On my last day in Cusco, after eating my weight in food over the previous two weeks, I really wanted to see how at least some of that food was made, so I found a cooking class that included a tour of the San Pedro Market. There were a few companies offering classes, but only one that seemed smaller and more intimate, where we wouldn’t be limited to watching a Chef prepare food but would be involved in every aspect of the preparation. In the early afternoon, I met the Owner and Chef, Christian, at the entrance to the market, along with two brothers from Austin, to begin our journey. We spent probably half an hour zigzagging our way through the myriad of stalls filled with all kinds of fruits, vegetables, and potatoes (so, so many potatoes), as well as chocolate and coffee as Christian explained the history of the various ingredients we’d be using for making our dinner. Leaving the market and walking up a few blocks to the TASTE Peruvian cooking studio, we were instructed to put on our aprons and get to work.
We started off, as one does, with making Pisco Sours with a twist, by adding some Passionfruit. From there, we made Tiradito, an Asian-inspired version of Ceviche, with peanut sauce, avocados, oyster sauce, and sesame oil, before moving to the main course of sesame-encrusted sous-vide prepared Alpaca steak and finishing up with a cherimoya parfait and locally grown coffee. It was an amazing and delicious way to finish off my trip.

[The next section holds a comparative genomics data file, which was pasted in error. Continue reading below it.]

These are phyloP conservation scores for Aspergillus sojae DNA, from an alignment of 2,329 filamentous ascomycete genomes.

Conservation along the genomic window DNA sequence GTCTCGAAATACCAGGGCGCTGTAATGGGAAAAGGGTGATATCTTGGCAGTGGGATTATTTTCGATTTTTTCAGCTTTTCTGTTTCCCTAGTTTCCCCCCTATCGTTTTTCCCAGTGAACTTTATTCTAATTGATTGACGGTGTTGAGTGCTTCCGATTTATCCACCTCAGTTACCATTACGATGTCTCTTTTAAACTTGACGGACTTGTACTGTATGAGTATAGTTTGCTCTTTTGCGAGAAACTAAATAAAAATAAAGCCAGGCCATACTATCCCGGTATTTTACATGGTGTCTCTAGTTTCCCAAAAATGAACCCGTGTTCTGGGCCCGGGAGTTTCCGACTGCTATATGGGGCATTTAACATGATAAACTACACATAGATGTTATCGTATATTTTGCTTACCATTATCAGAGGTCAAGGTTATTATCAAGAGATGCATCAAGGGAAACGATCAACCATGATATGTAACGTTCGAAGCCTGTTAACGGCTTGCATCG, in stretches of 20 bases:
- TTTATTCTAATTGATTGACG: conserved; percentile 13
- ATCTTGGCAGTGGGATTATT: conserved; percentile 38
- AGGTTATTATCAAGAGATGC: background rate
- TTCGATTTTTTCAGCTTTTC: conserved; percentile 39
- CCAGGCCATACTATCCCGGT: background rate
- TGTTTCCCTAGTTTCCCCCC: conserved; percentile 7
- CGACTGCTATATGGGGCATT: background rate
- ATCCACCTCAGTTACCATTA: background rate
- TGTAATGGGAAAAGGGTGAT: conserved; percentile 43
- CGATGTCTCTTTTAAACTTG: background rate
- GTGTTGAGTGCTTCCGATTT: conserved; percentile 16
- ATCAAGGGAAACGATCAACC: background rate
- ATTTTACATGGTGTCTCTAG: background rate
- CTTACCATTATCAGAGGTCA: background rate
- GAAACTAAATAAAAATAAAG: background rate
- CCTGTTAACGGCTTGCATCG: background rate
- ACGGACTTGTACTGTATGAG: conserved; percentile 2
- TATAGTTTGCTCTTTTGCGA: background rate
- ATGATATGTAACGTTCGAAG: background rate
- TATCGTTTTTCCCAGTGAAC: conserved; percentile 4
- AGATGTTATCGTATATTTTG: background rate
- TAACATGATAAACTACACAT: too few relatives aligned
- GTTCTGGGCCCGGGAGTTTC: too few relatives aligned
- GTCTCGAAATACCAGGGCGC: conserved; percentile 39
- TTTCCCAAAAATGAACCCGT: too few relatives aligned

I’m pretty sure I only identified 10-15% of all of the fruits, veggies, spices, and other assorted foodstuffs that I saw.
The selection of local fruits was unbelievable, including my favorite half ice-cream and half-fruit – the cherimoya.
Grains took probably 2-3 aisles, including Quinoa (and all its varieties), as well as every variety of rice, corn, and wheat.
There was an entire section just devoted to local cheese, including this giant selection.
In addition to buying food, there was lots of space for fresh coffee, tea, and fruit juices.
A few people grabbing some lunch
Upon arriving in the TASTE studio, all of the ingredients for a Pisco Sour awaited us.
Here’s Christian explaining how our stations work, as we get to work on making our appetizer.
Slicing our fish sashimi-style.
Final presentation. Ours didn’t *quite* look this good, obviously.
Adding some smokey flavor to the potatoes.
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